Monday March 19, 2012

VERNON -- With the future of the state’s only nuclear power plant in legal limbo, supporters of its continued operation gathered at its gates dressed in green to show their support for the plant’s employees.

On Saturday, about 80 people stood in front of the Vermont Yankee nuclear power plant holding signs of support that read "20 more years of Green Energy" and "VY = Green Power" while applauding employees as they were either just starting work or ending their day.

John Osmond, of Spofford, N.H., who retired from the plant after working there for 31 years, said he attended the rally because he wanted to show his support to the employees.

"I want to see this place continue to run and keep the energy rates down," he said.

Sitting with Osmond holding his own sign in support of the nuclear plant was Vernon resident Les Berg, who has lived in the area since 1983.

"I respect what they do here and how they do it," Berg said.

Nine-year-old Reagan Shippee said she wants the plant to stay open so that no one has to move. Her mother and father, Sheldon and Tara Shippee, both work at the plant.

Vermont Yankee Site Vice President Chris Wamser said he was overjoyed by the support shown on Saturday.

"How many businesses have people come out and protest for them?" Wamser said. "There are people out there that believe nuclear power is a safe and viable energy solution.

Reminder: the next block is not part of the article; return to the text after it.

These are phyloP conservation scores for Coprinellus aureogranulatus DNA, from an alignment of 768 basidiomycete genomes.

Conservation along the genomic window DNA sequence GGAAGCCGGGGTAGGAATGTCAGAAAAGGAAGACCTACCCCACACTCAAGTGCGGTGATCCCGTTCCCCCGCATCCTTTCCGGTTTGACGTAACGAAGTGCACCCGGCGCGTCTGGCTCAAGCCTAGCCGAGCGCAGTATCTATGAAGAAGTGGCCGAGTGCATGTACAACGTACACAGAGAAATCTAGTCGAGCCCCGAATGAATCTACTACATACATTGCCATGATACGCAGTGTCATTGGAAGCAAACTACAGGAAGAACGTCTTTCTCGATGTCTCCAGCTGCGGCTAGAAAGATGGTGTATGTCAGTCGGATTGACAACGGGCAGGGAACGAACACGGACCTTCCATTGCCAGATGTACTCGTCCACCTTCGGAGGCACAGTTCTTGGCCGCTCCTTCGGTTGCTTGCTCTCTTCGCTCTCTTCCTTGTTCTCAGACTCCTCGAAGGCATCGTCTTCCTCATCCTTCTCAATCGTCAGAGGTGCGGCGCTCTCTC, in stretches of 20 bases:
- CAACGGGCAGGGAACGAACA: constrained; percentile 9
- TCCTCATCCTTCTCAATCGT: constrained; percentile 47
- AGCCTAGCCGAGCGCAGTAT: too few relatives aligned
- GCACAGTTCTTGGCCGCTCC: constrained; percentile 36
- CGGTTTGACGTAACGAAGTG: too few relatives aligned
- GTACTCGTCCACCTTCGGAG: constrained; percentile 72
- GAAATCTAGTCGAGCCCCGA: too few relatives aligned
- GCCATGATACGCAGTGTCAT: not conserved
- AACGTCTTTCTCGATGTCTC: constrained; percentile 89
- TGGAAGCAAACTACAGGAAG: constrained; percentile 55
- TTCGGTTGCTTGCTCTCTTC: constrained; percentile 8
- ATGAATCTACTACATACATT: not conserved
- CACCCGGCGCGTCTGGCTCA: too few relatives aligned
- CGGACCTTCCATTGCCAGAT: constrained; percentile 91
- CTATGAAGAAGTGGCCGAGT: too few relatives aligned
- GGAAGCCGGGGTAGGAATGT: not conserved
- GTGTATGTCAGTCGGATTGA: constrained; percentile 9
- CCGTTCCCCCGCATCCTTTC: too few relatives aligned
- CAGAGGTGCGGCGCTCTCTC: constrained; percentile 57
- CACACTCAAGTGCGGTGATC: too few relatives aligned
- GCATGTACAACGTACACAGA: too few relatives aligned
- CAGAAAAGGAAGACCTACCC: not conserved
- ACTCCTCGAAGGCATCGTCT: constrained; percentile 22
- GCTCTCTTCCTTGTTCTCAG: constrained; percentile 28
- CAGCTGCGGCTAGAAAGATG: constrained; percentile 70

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Meredith Angwin, director of the Energy Education Project of the Ethan Allen Institute who co-organized the event, said the rally was all about positivity.

"We want to be encouraging to the plant, its employees and the judge’s ruling," Angwin said.

In January, Judge J. Garvan Murtha, ruled that state legislation violated federal jurisdiction and that it was passed with the purpose of trying to regulate radiological safety, the sole purview of the Nuclear Regulatory Commission.

Part of his ruling stated that if the plant was going to continue to operate past its initial 40-year license, which expires after March 21, Wednesday, it still had to obtain a new or renewed Certificate of Public Good from the state’s Public Service Board.

Members of the PSB could make a decision on whether to reissue a CPG any day.

Vermont Attorney General William Sorrell, on behalf of the state, filed a motion to appeal Murtha’s decision except for the part regarding the CPG. Lawyers for Entergy, however, filed a motion to appeal only that portion of Murtha’s decision.

Those opposed to Vermont Yankee’s continued operation have planned several protests throughout this week, including a 19-day walk initiated by the monks and nuns of the New England Peace Pagoda.

Josh Stilts can be reached at jstilts@reformer.com, or 802-254-2311 ext. 273.